For the first-time visitor, a visit to Russia’s capital city Moscow might seem daunting. The huge city feels imposing and intimidating on the surface. However, it has much to offer visitors with its incredible Moscow attractions, from fine restaurants, iconic buildings, and a wealth of art and culture, with its millennia-long history.
Here’s where you should visit if you want to make the most of your stay in Moscow.
The Best Moscow Attractions
View of the Kremlin at night
The Kremlin, the political and historical heart of Russia, is a fortress on the Moscow river. It takes you back to medieval Russia, with its three cathedrals, Patriarch’s Palace, the church where Russian tsars were crowned, an 81-metre tall bell tower of Ivan the Great (which you can climb), and an armoury chamber.
An all-inclusive ticket (which you can purchase online in advance) allows you access to the various sites in the Kremlin to experience some of the best Moscow attractions the city has to offer.
Stop at the Red Square to marvel at the St. Basil’s Cathedral, which looks like it came straight out of a toy box! While the square itself is huge, there are a number of beautiful Moscow buildings surrounding it, including the Spasskaya Tower, the Natural History Museum, and Lenin’s Mausoleum.
Red Square on a winter’s night
Visit the square again at night when the glowing streetlights shine on the red-bricked buildings. If you’re visiting in winter, be sure to rent a pair of skates when the square is converted into a huge skating rink and brace yourself for the chilly Moscow weather!
GUM shopping mall
Facing the Red Square is the 120-year-old GUM shopping mall, which will transport you back to the opulence of Imperial Russia. During Soviet times, it was the state department store. However, since the fall of communism, it has returned to its pre-revolutionary splendour.
Interior of GUM / CC BY 2.0 / Eduard V. Kurganov
While you’re there, the restroom is well worth a visit. It sounds funny, but the toilet really is an experience well worth the 200 ruble entrance fee. With flooring and sinks made of marble and granite, porcelain toilet bowls and attendants at your service, this beautiful toilet is sure to impress, proving that Moscow attractions can wow you in the unlikeliest of places.
Traditional Russian “plombir” ice cream / Marco Verch
The most legendary ice cream in Soviet times was the “plombir” ice cream. You can still pick one up in its three original flavours at GUM: crème brulee, vanilla and chocolate, served in a waffle cone cup!
CC0 / Tom Grimbert
Located a few steps away from the Kremlin is Zaryadye Park, Moscow’s latest must-visit destination. The park reflects Russia’s different regional landscapes – from birch forests to tundra vegetation. It features a concert hall, ice cave and a boomerang-shaped “floating” bridge that makes for the perfect picture-taking spot.
Be sure to check out the market hall and food court located in the park for a taste of Russian cuisine and delicacies from all parts of the country.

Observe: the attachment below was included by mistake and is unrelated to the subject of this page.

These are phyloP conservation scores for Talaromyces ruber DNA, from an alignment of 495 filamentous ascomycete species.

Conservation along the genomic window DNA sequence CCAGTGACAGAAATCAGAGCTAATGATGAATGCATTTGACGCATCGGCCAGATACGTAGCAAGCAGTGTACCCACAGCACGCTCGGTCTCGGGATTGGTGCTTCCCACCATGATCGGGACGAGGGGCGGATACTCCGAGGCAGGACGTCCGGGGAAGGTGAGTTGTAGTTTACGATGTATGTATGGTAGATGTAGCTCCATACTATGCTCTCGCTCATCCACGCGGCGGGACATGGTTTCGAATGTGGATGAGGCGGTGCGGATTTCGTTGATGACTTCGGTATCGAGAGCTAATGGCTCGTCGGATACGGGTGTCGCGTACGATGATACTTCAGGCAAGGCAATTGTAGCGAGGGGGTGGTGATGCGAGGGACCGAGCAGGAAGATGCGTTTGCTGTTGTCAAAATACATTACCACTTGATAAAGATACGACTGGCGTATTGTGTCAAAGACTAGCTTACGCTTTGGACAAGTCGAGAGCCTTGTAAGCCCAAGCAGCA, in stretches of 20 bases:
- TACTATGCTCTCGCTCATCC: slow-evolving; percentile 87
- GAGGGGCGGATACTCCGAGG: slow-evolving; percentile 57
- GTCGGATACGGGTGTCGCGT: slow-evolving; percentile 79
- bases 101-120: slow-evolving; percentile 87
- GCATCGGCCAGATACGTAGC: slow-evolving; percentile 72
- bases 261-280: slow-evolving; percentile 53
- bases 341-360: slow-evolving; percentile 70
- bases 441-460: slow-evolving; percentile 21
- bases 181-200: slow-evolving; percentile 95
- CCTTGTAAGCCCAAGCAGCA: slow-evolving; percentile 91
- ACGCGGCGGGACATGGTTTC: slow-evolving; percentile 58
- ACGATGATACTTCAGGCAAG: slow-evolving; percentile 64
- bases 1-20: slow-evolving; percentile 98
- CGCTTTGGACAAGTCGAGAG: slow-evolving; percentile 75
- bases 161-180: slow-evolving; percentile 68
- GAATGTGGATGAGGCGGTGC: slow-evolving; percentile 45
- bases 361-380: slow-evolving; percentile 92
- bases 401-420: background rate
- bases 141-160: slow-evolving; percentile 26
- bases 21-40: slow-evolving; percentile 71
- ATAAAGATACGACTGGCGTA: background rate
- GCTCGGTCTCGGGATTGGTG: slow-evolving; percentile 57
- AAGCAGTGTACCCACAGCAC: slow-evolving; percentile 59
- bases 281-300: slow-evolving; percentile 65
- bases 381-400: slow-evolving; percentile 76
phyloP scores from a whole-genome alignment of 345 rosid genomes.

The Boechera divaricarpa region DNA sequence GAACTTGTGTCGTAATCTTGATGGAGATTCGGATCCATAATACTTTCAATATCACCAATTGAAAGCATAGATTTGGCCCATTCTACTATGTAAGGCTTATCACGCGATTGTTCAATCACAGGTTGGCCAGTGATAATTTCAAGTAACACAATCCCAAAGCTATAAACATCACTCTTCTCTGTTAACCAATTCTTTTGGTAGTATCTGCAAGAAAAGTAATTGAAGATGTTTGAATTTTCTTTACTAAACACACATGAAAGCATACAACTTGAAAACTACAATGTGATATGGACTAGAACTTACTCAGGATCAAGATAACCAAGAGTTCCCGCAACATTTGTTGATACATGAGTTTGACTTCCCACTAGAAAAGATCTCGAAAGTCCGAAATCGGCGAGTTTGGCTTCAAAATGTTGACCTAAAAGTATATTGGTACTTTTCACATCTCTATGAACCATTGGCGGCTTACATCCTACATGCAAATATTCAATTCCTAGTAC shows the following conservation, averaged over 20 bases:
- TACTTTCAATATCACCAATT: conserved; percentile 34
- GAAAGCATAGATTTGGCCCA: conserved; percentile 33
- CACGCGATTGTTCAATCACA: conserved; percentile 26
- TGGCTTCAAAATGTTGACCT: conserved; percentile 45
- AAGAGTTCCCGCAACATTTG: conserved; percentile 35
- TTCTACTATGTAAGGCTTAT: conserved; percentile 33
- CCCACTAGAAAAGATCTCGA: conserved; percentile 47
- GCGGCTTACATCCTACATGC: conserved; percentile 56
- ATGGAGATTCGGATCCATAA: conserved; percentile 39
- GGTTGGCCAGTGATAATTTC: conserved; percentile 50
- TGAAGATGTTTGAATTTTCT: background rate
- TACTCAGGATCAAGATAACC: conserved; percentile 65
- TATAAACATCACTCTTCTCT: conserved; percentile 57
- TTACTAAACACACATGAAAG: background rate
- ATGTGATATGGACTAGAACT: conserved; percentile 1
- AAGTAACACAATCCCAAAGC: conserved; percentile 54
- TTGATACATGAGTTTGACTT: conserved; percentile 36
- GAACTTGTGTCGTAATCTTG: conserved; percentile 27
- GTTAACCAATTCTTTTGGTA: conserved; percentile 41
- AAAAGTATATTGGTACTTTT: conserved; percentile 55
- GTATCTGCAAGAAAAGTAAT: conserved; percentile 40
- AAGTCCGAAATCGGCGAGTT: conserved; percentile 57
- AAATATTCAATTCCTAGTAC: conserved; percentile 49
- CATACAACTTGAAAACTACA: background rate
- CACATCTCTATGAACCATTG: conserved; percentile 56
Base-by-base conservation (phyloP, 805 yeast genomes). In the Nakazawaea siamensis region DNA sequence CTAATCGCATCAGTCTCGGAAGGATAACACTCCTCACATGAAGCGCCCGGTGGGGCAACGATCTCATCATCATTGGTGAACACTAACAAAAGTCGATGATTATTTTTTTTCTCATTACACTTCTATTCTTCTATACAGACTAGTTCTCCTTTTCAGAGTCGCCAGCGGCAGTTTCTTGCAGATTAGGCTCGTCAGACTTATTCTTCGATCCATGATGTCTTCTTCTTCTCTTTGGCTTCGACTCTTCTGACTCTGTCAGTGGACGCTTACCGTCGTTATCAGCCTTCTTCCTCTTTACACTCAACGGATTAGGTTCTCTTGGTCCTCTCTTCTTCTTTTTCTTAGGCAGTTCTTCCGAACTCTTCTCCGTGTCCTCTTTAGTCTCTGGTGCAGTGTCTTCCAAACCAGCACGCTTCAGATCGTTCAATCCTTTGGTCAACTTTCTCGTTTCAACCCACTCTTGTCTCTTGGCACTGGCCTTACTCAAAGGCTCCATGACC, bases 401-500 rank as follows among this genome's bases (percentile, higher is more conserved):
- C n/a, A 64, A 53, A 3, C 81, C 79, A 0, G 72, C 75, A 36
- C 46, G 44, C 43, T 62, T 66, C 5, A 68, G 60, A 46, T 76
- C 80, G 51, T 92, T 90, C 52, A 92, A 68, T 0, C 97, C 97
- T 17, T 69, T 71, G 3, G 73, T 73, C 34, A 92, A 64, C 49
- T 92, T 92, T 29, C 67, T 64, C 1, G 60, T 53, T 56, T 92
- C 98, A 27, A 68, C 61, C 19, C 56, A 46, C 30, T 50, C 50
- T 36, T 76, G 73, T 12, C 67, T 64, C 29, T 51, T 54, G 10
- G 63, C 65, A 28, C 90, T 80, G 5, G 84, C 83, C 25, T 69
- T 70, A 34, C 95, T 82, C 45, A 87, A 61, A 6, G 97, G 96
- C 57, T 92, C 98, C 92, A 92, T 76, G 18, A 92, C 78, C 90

Arbat street / CC BY-SA 4.0 / Alex ‘Florstein’ Fedorov
In pre-revolutionary times, Arbat was home to the Pushkins, the Tolstoys, and the Kropotkins, all famous Russian figures living amongst the Moscow population. In the 80s and 90s, it was home to artists and vagabonds. Now, Arbat is full of tourists, lively street performers, and musicians. It’s one of the few pedestrian zones in Moscow, and a great place for people watching. The street is lined with souvenir shops stuffed with treasures like the ubiquitous Matryoshka dolls, fur hats and traditional scarves.
Take a walk down the parallel Novy Arbat to see tall soviet modernist buildings decorated with electric light displays. Join the locals who chill at the many cafes and bars that line the giant avenue.
Former Red October Chocolate Factory
View of the Christ the Savior Cathedral from the former Red October Chocolate Factory
The former Red October Chocolate Factory, located on an island on the Moskva River just across the Christ the Savior Cathedral, is a hipster’s paradise amongst Moscow attractions. The former factory has been converted to a mixed-use area, housing architecture and design studios, boutiques by local designers, craft beer bars, art galleries and trendy restaurants.
Grab a glass of wine at one of the rooftop bars with views of the Moskva River. Spend the evening wandering among its bars and clubs. Alternatively, visit during the day to see the Red October Gallery and the Lumiere Brothers Photography Gallery.
Interior of Café Pushkin / CC BY 2.0 / e_chaya
If you want to try Russian cuisine, there’s no better place than Café Pushkin. Its traditional food is prepared with seasonal and local ingredients. The atmosphere alone makes it worth visiting – it’s decorated to look like a Russian aristocrat’s home in the mid-19th century.
Russian pancakes with caviar and sour cream / CC BY 2.0 / Un Bolshakov
I recommend trying the syrniki (sweet cottage cheese dumplings), shchi (cabbage soup), ukha (fish soup), pierogi (traditional pies), and blini (pancakes) with sour cream and caviar. It’s open 24 hours a day, and equally enjoyable whether it’s a hearty breakfast or a stylish dinner you’re after.
Where to stay
The five-star Marriott Moscow Grand Hotel is an affordable Moscow hotel and conveniently located near the Belourussky train station and a 15-minute walk to the Red Square down the magnificent Tverskaya Boulevard. Alternatively, the Radisson Slavyanskaya Hotel and the Golden Ring Hotel are both a stone’s throw away from Arbat and a short walk from the Kremlin and Red Square.